Homeownership researchers say additional factors like language barriers and a complicated mortgage application process make it difficult for Latino residents to purchase homes. And although racist housing policies like redlining and blockbusting are now illegal, they’ve had long-lasting effects, leaving people of color with fewer savings and less ability to receive financial help from their families than white borrowers.

Massachusetts does have programs that try to make the homebuying process more equitable. MassHousing, a quasi-public agency, provides eligible first-time homebuyers with down payment assistance and mortgage loans with more flexible income and credit requirements. The Massachusetts Affordable Housing Alliance also has helped educate more than 20,000 people about the homebuying process.

Eva Sanchez graduated from one of the alliance’s programs. Sanchez, who works for Fidelity Investments and rents in Roxbury, said a few years ago she could afford to buy a home. But the mortgage application intimidated her, so she put it off. Even though she’s since learned more about the homebuying process and feels more comfortable with it, Sanchez said she can no longer afford a home for herself and her two children because mortgage rates are higher now.

“You start to think that you’re never going to meet your goal and you’re just going to stay stuck in the rental,” Sanchez said.

In recent years, the U.S. Department of Justice has found some banks around the country have discriminated against prospective Latino and Black mortgage applicants. In Massachusetts, research has shown that people of color are more likely to be denied mortgages or receive them on less favorable terms even when adjusting for their income and debt. Researchers say that may be due to bias within mortgage loan algorithms. Other bank decisions about community outreach and where to open branches can also lead to lending discrimination.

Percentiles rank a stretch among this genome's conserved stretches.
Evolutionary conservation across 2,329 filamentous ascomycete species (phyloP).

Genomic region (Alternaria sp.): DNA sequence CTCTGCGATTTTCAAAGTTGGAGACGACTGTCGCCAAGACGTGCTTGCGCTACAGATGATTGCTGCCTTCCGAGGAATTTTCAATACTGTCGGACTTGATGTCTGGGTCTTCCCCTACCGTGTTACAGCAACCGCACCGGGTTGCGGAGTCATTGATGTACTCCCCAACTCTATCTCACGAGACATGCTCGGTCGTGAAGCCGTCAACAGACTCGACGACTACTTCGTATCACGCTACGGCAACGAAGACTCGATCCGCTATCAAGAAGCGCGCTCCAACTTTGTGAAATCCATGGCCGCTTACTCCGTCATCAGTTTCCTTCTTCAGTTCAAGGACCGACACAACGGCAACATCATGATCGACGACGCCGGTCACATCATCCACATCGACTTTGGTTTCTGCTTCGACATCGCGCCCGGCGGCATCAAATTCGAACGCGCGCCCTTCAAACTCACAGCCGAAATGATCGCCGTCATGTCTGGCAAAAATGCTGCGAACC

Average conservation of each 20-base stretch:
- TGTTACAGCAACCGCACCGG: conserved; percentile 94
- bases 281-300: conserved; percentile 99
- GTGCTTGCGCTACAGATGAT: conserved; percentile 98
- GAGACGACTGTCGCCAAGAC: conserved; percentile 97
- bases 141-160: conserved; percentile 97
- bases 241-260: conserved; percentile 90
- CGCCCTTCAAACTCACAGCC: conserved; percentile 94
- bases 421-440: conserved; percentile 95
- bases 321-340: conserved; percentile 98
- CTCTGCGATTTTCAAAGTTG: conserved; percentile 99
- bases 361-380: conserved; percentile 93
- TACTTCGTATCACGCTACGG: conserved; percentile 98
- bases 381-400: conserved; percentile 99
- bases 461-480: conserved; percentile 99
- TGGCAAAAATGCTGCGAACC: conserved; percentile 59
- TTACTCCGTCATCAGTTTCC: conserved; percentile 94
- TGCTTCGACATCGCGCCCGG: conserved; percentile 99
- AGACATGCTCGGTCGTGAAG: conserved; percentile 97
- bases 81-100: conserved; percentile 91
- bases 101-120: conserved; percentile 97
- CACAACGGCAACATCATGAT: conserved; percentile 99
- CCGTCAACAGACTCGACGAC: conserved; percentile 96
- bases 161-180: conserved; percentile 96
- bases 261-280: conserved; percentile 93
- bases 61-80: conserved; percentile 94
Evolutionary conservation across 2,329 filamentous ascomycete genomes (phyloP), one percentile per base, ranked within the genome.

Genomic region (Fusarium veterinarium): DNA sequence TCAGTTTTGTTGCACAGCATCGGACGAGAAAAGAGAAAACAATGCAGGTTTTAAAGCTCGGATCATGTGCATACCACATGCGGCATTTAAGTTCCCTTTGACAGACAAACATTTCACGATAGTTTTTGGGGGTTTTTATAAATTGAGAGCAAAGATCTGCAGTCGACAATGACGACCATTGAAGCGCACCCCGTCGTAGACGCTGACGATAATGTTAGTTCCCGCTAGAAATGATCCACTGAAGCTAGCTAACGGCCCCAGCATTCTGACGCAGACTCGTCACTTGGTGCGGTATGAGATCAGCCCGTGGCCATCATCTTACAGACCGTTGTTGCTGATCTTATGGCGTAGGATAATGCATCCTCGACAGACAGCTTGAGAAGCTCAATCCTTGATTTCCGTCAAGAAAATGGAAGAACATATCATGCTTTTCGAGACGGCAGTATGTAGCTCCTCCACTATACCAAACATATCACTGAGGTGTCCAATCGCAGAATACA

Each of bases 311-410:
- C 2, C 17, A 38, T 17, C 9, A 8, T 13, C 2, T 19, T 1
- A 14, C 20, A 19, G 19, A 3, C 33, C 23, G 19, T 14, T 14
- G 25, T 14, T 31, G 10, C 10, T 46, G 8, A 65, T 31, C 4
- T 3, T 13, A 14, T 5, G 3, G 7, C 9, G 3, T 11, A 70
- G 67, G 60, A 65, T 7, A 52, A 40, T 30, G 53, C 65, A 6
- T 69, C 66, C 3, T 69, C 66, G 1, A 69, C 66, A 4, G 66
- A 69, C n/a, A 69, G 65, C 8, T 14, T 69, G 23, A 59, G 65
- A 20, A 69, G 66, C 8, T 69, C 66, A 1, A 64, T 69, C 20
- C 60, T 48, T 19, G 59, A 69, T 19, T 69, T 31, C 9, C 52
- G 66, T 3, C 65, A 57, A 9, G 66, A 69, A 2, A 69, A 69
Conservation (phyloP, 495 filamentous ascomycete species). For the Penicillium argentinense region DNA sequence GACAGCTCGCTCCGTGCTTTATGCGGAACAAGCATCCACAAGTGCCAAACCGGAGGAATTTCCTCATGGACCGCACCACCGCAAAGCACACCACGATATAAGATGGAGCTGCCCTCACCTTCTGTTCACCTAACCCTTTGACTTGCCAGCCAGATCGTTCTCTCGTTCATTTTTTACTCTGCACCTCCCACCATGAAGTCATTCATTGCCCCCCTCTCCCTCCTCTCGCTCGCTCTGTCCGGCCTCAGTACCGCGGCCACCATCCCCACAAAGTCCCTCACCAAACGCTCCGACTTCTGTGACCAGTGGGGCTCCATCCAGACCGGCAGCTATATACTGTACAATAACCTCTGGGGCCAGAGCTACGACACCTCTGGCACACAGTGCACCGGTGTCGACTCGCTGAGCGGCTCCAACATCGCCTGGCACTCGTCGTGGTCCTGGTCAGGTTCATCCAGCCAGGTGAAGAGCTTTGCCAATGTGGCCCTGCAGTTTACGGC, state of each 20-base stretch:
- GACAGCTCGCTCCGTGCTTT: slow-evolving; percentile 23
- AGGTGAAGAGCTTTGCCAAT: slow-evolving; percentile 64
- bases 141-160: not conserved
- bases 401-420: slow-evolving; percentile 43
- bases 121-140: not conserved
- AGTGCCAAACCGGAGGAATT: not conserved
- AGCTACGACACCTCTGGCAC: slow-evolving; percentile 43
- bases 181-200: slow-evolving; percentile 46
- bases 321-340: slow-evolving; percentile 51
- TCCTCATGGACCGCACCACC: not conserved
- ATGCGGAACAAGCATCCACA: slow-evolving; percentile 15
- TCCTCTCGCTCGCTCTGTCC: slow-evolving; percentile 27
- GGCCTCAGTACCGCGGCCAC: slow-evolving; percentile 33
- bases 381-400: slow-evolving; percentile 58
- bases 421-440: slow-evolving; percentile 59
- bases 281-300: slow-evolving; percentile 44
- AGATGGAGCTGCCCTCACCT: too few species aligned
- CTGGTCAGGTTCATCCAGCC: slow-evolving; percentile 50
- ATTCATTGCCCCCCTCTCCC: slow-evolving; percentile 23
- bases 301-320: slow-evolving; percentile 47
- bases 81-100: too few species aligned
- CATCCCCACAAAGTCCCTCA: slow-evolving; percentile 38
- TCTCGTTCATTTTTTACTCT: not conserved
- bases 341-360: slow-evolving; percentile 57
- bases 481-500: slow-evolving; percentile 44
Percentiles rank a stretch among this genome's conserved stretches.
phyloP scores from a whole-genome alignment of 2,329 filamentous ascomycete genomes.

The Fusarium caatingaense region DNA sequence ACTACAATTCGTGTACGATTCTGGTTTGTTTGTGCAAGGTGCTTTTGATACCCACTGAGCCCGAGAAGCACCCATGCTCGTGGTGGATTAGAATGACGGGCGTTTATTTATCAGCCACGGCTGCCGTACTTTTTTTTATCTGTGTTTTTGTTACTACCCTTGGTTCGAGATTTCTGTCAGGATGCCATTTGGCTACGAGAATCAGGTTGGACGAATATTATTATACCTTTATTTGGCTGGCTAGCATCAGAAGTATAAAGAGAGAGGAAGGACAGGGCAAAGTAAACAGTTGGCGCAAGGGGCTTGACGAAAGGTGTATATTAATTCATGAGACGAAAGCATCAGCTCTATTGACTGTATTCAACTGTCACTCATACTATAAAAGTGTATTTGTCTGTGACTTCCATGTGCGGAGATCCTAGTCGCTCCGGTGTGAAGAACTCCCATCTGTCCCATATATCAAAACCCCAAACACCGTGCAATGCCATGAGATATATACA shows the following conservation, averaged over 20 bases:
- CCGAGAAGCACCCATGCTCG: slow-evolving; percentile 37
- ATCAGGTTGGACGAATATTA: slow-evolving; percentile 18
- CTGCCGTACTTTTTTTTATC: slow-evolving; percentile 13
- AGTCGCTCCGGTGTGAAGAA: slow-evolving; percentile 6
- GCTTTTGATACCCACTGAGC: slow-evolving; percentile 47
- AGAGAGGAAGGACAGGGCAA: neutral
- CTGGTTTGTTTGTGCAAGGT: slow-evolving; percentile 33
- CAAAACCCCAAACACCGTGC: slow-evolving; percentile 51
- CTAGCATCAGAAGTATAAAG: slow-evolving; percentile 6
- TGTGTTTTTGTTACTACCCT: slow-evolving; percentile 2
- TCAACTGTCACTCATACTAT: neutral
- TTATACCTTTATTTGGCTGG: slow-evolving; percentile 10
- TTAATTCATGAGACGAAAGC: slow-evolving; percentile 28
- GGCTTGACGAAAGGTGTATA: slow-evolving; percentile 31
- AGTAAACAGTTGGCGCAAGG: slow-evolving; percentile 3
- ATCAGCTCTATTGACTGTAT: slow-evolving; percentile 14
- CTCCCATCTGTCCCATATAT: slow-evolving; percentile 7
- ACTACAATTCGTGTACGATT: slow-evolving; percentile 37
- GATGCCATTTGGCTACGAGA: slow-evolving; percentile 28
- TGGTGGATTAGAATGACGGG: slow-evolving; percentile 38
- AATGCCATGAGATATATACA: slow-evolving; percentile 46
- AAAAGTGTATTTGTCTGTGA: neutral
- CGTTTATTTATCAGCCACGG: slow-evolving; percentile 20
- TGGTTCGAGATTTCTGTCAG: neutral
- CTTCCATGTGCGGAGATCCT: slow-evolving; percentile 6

“Anecdotally, we have heard also from families ... about feeling discriminated [against] or feeling like they have not received the kind of customer service or care from lending institutions,” Calderón-Rosado said.

In a statement, the Massachusetts Banking Association said it and the 123 member institutions it represents “strongly denounce discrimination in any form” as people try to buy homes and secure mortgages. The trade group said high mortgage interest rates and housing prices have made purchasing a home an almost impossible venture right now.

“Our member banks, which collectively span and support every community throughout the Commonwealth, stand ready to assist and provide credit to all who qualify,” the association said.

Latino families have had more success securing mortgages in Gateway Cities like Lawrence and Revere. Although that sounds like progress, experts said it also means the state is becoming more segregated since Latino residents continue to struggle to secure loans in the Boston area.

Javier Juarez, director of the Latino Equity Fund at the Boston Foundation, noted that Massachusetts has already seen its population decrease due to the high cost of housing. He said he’s concerned that Latino residents’ struggles to buy homes could exacerbate that.

“Latinos are one of the youngest populations in the state,” Juarez said. “And if you’re unable to really build roots ... folks are going to move away.”